This area survey looks at both Irish provinces but concentrates on the Republic where manufacturers of equipment such as containers and cranes have healthy order books -- and reputations to match -- and where the ports are extending their facilities to keep in line with demands from an increasingly competitive world. While some look forward to extensions of existing conventional traffic, others such as Cork and Shannon look to a future of perhaps rapid expansion based respectively on the need for industrial growth and a deep water port in the Republic and the promise of an offshore oil boom. The harbors specifically described, including their present facilities and plans for development, are Dublin, Cork, the Shannon Estuary (e.g., Limerick), Rosslare, Waterford (between Rosslare and Cork), Belfast (Northern Ireland), and Warrenpoint (just over the Republic's northern border, but attracting much traffic from the south). The major development in the Cork region concerns an area known as Ringaskiddy. Plans are for a complex with 2700 m of deep water quays and 11.6 m low water basin, 2500 acres for heavy industry and 160 acres of reclaimed land. The harbor's outer anchorage will be dredged to 48 ft and then 64 ft to cater for 120,000 dwt vessels in the first instance. This alone means that Cork could become Ireland's only port offering the sort of deep water facilities demanded by modern container ships and bulk carriers. Deep water facilities at Cork could eliminate the need for transhipment of Irish imports through the UK and continental terminals and even challenge large European ports for transhipment business.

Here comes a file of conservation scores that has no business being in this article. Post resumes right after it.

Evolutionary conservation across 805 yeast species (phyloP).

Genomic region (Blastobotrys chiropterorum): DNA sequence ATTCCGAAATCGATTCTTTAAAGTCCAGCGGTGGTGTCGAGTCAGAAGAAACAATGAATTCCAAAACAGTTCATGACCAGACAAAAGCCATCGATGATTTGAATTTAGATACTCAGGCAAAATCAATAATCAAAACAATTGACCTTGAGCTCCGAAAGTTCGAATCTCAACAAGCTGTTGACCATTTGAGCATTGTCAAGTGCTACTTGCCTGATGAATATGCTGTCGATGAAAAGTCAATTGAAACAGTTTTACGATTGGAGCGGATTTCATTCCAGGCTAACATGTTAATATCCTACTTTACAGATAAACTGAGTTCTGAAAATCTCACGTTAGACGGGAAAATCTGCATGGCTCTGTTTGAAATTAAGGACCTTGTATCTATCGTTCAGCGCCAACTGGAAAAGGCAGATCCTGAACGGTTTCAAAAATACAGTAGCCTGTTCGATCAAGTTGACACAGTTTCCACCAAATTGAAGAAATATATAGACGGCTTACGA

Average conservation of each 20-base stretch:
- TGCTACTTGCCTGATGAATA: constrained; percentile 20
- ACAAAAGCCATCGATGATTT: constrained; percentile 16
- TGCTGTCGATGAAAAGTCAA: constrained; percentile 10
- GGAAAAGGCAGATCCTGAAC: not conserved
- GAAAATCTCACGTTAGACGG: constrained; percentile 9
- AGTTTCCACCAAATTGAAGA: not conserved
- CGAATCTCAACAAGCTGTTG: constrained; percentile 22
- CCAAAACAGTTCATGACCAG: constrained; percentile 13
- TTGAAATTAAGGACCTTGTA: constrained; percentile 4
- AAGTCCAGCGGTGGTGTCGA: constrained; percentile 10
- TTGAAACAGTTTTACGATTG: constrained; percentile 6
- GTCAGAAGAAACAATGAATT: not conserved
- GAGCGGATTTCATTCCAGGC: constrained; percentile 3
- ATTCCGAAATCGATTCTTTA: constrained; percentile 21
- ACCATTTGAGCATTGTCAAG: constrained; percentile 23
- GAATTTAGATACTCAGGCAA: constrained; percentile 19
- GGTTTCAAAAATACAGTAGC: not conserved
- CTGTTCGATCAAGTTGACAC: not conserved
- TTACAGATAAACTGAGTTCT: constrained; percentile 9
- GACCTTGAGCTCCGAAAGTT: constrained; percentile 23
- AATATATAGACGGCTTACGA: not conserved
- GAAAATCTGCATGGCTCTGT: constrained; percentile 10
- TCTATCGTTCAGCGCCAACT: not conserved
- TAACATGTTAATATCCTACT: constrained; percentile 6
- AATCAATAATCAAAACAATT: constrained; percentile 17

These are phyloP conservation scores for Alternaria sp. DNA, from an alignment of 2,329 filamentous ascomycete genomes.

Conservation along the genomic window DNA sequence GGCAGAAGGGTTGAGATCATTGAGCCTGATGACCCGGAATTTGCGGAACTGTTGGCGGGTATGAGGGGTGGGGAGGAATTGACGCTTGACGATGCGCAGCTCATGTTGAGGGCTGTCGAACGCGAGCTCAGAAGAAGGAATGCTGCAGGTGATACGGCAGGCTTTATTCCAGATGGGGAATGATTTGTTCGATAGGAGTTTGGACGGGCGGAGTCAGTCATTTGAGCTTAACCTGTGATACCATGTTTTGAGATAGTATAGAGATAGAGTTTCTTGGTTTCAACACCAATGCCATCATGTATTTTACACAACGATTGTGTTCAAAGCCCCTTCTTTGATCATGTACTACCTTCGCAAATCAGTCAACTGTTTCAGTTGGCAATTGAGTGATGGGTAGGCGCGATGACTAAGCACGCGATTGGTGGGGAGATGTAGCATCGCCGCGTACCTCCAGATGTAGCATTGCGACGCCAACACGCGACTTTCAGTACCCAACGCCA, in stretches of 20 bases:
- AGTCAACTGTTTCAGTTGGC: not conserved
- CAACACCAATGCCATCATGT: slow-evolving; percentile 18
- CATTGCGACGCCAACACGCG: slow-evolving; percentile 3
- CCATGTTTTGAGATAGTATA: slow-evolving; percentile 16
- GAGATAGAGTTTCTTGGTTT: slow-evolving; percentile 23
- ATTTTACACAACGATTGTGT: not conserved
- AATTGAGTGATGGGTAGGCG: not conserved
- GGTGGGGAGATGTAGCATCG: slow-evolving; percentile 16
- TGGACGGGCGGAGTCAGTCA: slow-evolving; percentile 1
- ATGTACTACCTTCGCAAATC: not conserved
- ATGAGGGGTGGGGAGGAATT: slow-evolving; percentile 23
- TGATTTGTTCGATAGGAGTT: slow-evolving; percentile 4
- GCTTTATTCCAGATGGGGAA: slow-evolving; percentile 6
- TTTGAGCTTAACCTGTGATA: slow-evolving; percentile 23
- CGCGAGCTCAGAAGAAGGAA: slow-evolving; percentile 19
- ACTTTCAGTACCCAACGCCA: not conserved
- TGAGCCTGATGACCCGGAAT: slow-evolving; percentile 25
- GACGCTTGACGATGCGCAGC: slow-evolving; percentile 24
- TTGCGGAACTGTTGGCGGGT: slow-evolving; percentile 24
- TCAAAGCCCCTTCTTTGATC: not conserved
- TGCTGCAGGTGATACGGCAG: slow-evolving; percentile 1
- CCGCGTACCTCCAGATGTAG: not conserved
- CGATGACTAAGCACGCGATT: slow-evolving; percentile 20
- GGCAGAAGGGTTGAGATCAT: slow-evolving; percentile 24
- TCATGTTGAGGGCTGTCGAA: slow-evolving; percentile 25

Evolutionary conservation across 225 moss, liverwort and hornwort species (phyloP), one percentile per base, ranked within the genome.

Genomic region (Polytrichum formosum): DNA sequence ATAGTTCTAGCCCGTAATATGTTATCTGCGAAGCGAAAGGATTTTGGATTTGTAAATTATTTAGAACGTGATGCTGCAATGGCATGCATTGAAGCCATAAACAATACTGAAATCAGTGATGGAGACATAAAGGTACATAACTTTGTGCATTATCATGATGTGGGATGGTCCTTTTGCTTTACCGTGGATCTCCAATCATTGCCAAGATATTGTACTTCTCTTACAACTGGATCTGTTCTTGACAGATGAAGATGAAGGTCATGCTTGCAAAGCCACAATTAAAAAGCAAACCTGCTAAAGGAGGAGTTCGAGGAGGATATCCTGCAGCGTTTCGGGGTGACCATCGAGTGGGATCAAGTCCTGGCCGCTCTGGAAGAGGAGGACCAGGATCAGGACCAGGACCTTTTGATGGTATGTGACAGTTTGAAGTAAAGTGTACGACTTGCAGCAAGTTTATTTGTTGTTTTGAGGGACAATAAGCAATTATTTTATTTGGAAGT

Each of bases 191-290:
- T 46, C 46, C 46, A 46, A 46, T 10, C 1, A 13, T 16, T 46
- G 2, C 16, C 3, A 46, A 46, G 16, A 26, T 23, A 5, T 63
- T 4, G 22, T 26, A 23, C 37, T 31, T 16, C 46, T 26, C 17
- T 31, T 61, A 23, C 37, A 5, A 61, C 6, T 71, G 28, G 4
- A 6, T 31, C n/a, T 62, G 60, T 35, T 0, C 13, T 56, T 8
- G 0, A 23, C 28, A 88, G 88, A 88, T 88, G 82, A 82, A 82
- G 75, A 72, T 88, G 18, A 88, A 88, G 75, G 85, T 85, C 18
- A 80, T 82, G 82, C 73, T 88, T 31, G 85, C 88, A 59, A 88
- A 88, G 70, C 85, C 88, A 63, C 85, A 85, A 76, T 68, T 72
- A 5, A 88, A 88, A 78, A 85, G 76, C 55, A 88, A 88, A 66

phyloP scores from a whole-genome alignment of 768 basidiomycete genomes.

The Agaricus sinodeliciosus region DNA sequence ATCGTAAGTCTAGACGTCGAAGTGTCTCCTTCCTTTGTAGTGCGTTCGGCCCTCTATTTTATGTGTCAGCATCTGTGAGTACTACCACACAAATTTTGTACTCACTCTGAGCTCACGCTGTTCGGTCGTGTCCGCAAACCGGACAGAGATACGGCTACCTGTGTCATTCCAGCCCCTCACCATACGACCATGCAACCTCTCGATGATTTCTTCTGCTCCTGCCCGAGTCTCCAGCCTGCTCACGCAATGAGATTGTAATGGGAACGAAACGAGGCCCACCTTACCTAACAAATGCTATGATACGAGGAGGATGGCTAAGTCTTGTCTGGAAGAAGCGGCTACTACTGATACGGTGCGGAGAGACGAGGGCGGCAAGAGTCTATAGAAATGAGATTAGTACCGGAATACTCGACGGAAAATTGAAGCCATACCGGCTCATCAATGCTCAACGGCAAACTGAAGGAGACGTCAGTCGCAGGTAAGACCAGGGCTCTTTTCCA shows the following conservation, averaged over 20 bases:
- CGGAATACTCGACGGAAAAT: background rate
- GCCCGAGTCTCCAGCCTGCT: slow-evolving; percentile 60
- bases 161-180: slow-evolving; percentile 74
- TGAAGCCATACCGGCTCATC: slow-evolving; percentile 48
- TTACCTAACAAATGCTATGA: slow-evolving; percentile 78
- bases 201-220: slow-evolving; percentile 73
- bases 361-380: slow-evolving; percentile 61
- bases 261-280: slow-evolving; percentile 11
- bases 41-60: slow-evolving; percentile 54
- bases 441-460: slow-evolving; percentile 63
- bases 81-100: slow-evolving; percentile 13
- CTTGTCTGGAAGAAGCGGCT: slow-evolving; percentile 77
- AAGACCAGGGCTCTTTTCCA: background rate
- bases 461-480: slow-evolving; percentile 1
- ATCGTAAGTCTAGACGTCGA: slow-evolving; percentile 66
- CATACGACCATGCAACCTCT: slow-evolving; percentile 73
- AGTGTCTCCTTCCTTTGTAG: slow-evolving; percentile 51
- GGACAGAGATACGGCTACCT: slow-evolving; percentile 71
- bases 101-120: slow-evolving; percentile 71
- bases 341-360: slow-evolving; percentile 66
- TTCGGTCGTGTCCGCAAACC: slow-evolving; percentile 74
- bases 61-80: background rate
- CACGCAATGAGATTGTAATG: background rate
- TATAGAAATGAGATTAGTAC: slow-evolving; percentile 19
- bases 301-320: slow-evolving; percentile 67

• Corporate Authors:

    Cargo Systems International

    Arun House, 201-205 High Street
    New Malden KT3 4BH, Surrey,   England 
  • Publication Date: 1976-12

Media Info

Subject/Index Terms

Filing Info

  • Accession Number: 00156833
  • Record Type: Publication
  • Source Agency: Engineering Index
  • Files: TRIS
  • Created Date: Jul 2 1977 12:00AM